There are two outdoor eating areas with picnic tables (one area was covered) and when we finally sit down to eat we realize we picked up 4 knives and 1 fork. I went back to get some extra napkins and forks only to find that the doors shut and lock behind you. If you want back into the building then you have to go to the main door and squeeze and snake your way past the long line of people…
So how did they taste?
Pancakes were good, sausages were good, syrup was good. Everything was good. But so are the pancakes I make every weekend for about 50 cents worth of ingredients 🙂
Activities For Kids
After the long wait to eat we had to rush to see the rest of the festival. We had to go back across the bland field and get in our car to drive to another parking area.
There were booths selling different items, pony rides (for a fee), maple taffy (or whatever it’s called – for a few and the line up was too long so we didn’t get to try). If you wanted to eat or drink anything, it’s an extra cost. This was a big disappointment.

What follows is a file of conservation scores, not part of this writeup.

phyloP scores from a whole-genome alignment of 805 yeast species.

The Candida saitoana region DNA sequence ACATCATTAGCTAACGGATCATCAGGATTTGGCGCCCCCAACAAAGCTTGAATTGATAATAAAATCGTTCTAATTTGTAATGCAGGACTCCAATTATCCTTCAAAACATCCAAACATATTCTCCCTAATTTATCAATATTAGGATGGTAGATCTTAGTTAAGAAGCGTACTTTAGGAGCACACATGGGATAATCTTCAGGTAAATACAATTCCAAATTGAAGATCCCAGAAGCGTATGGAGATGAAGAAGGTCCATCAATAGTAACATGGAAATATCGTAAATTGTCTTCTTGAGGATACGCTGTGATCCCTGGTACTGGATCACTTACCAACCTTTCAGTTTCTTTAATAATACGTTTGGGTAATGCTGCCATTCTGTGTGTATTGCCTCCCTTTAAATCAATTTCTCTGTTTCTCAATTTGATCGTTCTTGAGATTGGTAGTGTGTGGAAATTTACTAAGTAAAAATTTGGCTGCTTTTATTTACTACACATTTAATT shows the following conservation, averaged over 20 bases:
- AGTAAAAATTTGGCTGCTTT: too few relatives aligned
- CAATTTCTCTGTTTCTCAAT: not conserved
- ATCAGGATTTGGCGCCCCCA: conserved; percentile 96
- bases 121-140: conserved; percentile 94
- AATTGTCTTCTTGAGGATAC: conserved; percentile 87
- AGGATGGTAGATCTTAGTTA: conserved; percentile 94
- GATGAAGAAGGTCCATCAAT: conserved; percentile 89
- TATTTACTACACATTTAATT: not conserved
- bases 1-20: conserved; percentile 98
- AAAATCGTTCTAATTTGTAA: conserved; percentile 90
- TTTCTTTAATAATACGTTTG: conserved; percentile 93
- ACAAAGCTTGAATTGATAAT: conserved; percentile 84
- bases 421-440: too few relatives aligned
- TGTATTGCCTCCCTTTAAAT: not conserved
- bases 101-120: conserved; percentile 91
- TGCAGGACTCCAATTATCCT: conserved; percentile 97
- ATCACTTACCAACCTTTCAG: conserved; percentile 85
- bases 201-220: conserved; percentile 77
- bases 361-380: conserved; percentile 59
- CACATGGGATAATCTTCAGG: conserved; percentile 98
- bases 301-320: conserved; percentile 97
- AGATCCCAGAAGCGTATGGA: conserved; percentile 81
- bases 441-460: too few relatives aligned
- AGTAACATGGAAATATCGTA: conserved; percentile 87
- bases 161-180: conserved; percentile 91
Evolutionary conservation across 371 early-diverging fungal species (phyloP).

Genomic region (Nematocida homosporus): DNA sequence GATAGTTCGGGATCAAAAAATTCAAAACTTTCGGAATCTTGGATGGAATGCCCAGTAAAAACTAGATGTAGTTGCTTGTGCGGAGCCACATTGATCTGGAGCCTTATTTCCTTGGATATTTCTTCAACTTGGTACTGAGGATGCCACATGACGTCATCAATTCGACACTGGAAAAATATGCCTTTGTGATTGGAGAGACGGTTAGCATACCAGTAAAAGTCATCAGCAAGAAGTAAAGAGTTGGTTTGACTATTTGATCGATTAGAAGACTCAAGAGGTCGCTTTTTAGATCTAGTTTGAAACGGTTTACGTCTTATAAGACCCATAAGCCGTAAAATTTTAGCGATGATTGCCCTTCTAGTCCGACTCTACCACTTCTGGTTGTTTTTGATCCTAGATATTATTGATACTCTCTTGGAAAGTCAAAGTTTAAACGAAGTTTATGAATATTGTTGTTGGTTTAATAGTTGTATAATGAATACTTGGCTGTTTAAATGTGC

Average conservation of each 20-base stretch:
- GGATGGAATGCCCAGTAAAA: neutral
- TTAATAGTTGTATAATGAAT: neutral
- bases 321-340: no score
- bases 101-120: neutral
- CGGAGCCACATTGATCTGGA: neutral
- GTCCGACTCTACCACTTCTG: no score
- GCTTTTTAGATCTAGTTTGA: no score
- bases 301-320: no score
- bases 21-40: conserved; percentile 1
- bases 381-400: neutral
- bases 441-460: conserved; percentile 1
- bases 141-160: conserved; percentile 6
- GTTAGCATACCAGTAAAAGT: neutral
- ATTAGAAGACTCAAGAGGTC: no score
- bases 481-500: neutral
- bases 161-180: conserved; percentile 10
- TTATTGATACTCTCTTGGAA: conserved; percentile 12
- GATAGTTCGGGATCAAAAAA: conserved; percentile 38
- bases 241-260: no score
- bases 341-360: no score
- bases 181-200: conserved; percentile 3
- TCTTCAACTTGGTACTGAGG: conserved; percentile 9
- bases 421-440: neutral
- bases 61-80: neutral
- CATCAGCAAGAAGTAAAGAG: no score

There is a barn with some old fashioned games, my kids enjoyed (free).
Cows and hay bales to see (free).
There were a couple of gift shops but we didn’t go in them.
My kids enjoyed opening the lids of the maple sap buckets.
The Bottom Line
My kids enjoyed themselves, so I guess that’s all that matters right 😉 But they would have probably enjoyed themselves on any regular day at Bronte Creek Provincial Park as well. I didn’t find this experience to be all that much different from any other day at that park. We showed up right before closing so maybe we missed a number of demonstrations and other events?
My husband and I wanted more of an actual maple syrup festival feel (see images above 🙂 ) and we don’t feel we got that here.
What maple syrup festivals have you been to in the Hamilton/Oakville/Burlington/Milton area? How do they compare?
The park areas we visited were stroller friendly
Washrooms in a few places throughout
Your park entrance fee doesn’t include any of the food or drinks
Pancakes and sausages were good, but nothing spectacular
Free parking with admission
The other park areas, not a part of the festival are still open (play barn, slides)
If you are not quite ready to spend each weekend at a farm and want to head out to a good ol’ fashioned park before the weather turns, you might want to consider Lakeside Park in Oakville. We were pleasantly surprised by Lakeside Park, 6 years in Oakville and this was our first visit!